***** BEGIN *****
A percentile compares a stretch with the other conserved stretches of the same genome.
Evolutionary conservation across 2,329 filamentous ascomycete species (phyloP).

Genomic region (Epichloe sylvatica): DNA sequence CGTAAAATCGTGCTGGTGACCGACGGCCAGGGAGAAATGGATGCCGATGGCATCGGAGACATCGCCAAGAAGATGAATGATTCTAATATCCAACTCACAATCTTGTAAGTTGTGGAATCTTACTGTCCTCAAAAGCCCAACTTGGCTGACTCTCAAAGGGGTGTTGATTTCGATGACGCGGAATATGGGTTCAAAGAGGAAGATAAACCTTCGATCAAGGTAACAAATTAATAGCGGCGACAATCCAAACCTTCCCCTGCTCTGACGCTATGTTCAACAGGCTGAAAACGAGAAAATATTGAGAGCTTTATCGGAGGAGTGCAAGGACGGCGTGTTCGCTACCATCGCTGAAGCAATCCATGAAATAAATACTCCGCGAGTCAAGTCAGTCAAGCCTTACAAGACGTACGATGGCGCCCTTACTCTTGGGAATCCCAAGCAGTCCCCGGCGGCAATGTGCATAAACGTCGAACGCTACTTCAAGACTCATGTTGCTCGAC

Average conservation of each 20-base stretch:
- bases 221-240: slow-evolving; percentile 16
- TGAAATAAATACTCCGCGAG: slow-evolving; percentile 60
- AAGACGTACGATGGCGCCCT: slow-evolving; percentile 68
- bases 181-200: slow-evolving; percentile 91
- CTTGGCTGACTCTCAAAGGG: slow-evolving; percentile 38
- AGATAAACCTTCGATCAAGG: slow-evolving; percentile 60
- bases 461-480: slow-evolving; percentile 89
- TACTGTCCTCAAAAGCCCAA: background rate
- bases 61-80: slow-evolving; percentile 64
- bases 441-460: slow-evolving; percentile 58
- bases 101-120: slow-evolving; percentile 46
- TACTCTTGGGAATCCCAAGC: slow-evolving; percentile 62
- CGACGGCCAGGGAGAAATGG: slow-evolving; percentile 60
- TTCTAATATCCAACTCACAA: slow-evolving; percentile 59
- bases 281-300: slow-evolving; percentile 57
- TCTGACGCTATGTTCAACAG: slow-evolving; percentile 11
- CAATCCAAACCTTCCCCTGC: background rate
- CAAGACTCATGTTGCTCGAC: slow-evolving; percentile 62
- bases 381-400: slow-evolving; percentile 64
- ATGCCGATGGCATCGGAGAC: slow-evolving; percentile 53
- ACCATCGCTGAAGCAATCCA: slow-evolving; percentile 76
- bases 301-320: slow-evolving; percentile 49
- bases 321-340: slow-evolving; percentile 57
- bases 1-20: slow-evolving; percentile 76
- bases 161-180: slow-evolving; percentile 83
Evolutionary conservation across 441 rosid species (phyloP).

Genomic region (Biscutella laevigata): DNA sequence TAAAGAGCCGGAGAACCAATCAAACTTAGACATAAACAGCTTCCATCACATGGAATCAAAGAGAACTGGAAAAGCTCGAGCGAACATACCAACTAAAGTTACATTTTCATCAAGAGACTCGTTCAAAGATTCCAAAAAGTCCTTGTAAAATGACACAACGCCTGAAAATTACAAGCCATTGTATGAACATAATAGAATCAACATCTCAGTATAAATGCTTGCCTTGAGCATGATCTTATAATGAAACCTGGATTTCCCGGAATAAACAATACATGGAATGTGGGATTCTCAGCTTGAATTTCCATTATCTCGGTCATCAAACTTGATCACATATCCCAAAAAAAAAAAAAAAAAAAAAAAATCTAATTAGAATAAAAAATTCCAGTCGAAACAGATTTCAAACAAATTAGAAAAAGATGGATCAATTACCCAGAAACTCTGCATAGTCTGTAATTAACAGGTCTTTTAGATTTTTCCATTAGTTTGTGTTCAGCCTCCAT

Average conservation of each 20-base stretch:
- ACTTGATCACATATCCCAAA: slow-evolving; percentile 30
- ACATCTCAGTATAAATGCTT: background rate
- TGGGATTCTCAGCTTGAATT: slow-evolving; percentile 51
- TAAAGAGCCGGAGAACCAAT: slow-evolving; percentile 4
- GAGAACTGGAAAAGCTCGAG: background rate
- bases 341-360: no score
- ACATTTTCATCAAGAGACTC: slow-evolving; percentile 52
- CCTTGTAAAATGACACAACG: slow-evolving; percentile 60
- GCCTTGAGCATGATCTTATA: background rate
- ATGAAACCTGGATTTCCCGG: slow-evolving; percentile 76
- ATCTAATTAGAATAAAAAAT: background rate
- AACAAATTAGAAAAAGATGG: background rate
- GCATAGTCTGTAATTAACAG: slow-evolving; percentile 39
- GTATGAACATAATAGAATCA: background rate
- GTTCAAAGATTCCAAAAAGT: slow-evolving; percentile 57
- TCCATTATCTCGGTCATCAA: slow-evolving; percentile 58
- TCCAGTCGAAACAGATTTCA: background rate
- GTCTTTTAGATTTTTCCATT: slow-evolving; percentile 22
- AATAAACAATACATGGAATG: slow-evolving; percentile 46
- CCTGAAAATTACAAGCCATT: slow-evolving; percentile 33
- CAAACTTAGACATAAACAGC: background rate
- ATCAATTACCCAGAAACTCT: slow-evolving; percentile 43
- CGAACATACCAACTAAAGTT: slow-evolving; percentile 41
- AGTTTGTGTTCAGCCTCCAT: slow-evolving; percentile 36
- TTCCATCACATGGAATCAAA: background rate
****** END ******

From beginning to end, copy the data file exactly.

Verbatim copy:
A percentile compares a stretch with the other conserved stretches of the same genome.
Evolutionary conservation across 2,329 filamentous ascomycete species (phyloP).

Genomic region (Epichloe sylvatica): DNA sequence CGTAAAATCGTGCTGGTGACCGACGGCCAGGGAGAAATGGATGCCGATGGCATCGGAGACATCGCCAAGAAGATGAATGATTCTAATATCCAACTCACAATCTTGTAAGTTGTGGAATCTTACTGTCCTCAAAAGCCCAACTTGGCTGACTCTCAAAGGGGTGTTGATTTCGATGACGCGGAATATGGGTTCAAAGAGGAAGATAAACCTTCGATCAAGGTAACAAATTAATAGCGGCGACAATCCAAACCTTCCCCTGCTCTGACGCTATGTTCAACAGGCTGAAAACGAGAAAATATTGAGAGCTTTATCGGAGGAGTGCAAGGACGGCGTGTTCGCTACCATCGCTGAAGCAATCCATGAAATAAATACTCCGCGAGTCAAGTCAGTCAAGCCTTACAAGACGTACGATGGCGCCCTTACTCTTGGGAATCCCAAGCAGTCCCCGGCGGCAATGTGCATAAACGTCGAACGCTACTTCAAGACTCATGTTGCTCGAC

Average conservation of each 20-base stretch:
- bases 221-240: slow-evolving; percentile 16
- TGAAATAAATACTCCGCGAG: slow-evolving; percentile 60
- AAGACGTACGATGGCGCCCT: slow-evolving; percentile 68
- bases 181-200: slow-evolving; percentile 91
- CTTGGCTGACTCTCAAAGGG: slow-evolving; percentile 38
- AGATAAACCTTCGATCAAGG: slow-evolving; percentile 60
- bases 461-480: slow-evolving; percentile 89
- TACTGTCCTCAAAAGCCCAA: background rate
- bases 61-80: slow-evolving; percentile 64
- bases 441-460: slow-evolving; percentile 58
- bases 101-120: slow-evolving; percentile 46
- TACTCTTGGGAATCCCAAGC: slow-evolving; percentile 62
- CGACGGCCAGGGAGAAATGG: slow-evolving; percentile 60
- TTCTAATATCCAACTCACAA: slow-evolving; percentile 59
- bases 281-300: slow-evolving; percentile 57
- TCTGACGCTATGTTCAACAG: slow-evolving; percentile 11
- CAATCCAAACCTTCCCCTGC: background rate
- CAAGACTCATGTTGCTCGAC: slow-evolving; percentile 62
- bases 381-400: slow-evolving; percentile 64
- ATGCCGATGGCATCGGAGAC: slow-evolving; percentile 53
- ACCATCGCTGAAGCAATCCA: slow-evolving; percentile 76
- bases 301-320: slow-evolving; percentile 49
- bases 321-340: slow-evolving; percentile 57
- bases 1-20: slow-evolving; percentile 76
- bases 161-180: slow-evolving; percentile 83
Evolutionary conservation across 441 rosid species (phyloP).

Genomic region (Biscutella laevigata): DNA sequence TAAAGAGCCGGAGAACCAATCAAACTTAGACATAAACAGCTTCCATCACATGGAATCAAAGAGAACTGGAAAAGCTCGAGCGAACATACCAACTAAAGTTACATTTTCATCAAGAGACTCGTTCAAAGATTCCAAAAAGTCCTTGTAAAATGACACAACGCCTGAAAATTACAAGCCATTGTATGAACATAATAGAATCAACATCTCAGTATAAATGCTTGCCTTGAGCATGATCTTATAATGAAACCTGGATTTCCCGGAATAAACAATACATGGAATGTGGGATTCTCAGCTTGAATTTCCATTATCTCGGTCATCAAACTTGATCACATATCCCAAAAAAAAAAAAAAAAAAAAAAAATCTAATTAGAATAAAAAATTCCAGTCGAAACAGATTTCAAACAAATTAGAAAAAGATGGATCAATTACCCAGAAACTCTGCATAGTCTGTAATTAACAGGTCTTTTAGATTTTTCCATTAGTTTGTGTTCAGCCTCCAT

Average conservation of each 20-base stretch:
- ACTTGATCACATATCCCAAA: slow-evolving; percentile 30
- ACATCTCAGTATAAATGCTT: background rate
- TGGGATTCTCAGCTTGAATT: slow-evolving; percentile 51
- TAAAGAGCCGGAGAACCAAT: slow-evolving; percentile 4
- GAGAACTGGAAAAGCTCGAG: background rate
- bases 341-360: no score
- ACATTTTCATCAAGAGACTC: slow-evolving; percentile 52
- CCTTGTAAAATGACACAACG: slow-evolving; percentile 60
- GCCTTGAGCATGATCTTATA: background rate
- ATGAAACCTGGATTTCCCGG: slow-evolving; percentile 76
- ATCTAATTAGAATAAAAAAT: background rate
- AACAAATTAGAAAAAGATGG: background rate
- GCATAGTCTGTAATTAACAG: slow-evolving; percentile 39
- GTATGAACATAATAGAATCA: background rate
- GTTCAAAGATTCCAAAAAGT: slow-evolving; percentile 57
- TCCATTATCTCGGTCATCAA: slow-evolving; percentile 58
- TCCAGTCGAAACAGATTTCA: background rate
- GTCTTTTAGATTTTTCCATT: slow-evolving; percentile 22
- AATAAACAATACATGGAATG: slow-evolving; percentile 46
- CCTGAAAATTACAAGCCATT: slow-evolving; percentile 33
- CAAACTTAGACATAAACAGC: background rate
- ATCAATTACCCAGAAACTCT: slow-evolving; percentile 43
- CGAACATACCAACTAAAGTT: slow-evolving; percentile 41
- AGTTTGTGTTCAGCCTCCAT: slow-evolving; percentile 36
- TTCCATCACATGGAATCAAA: background rate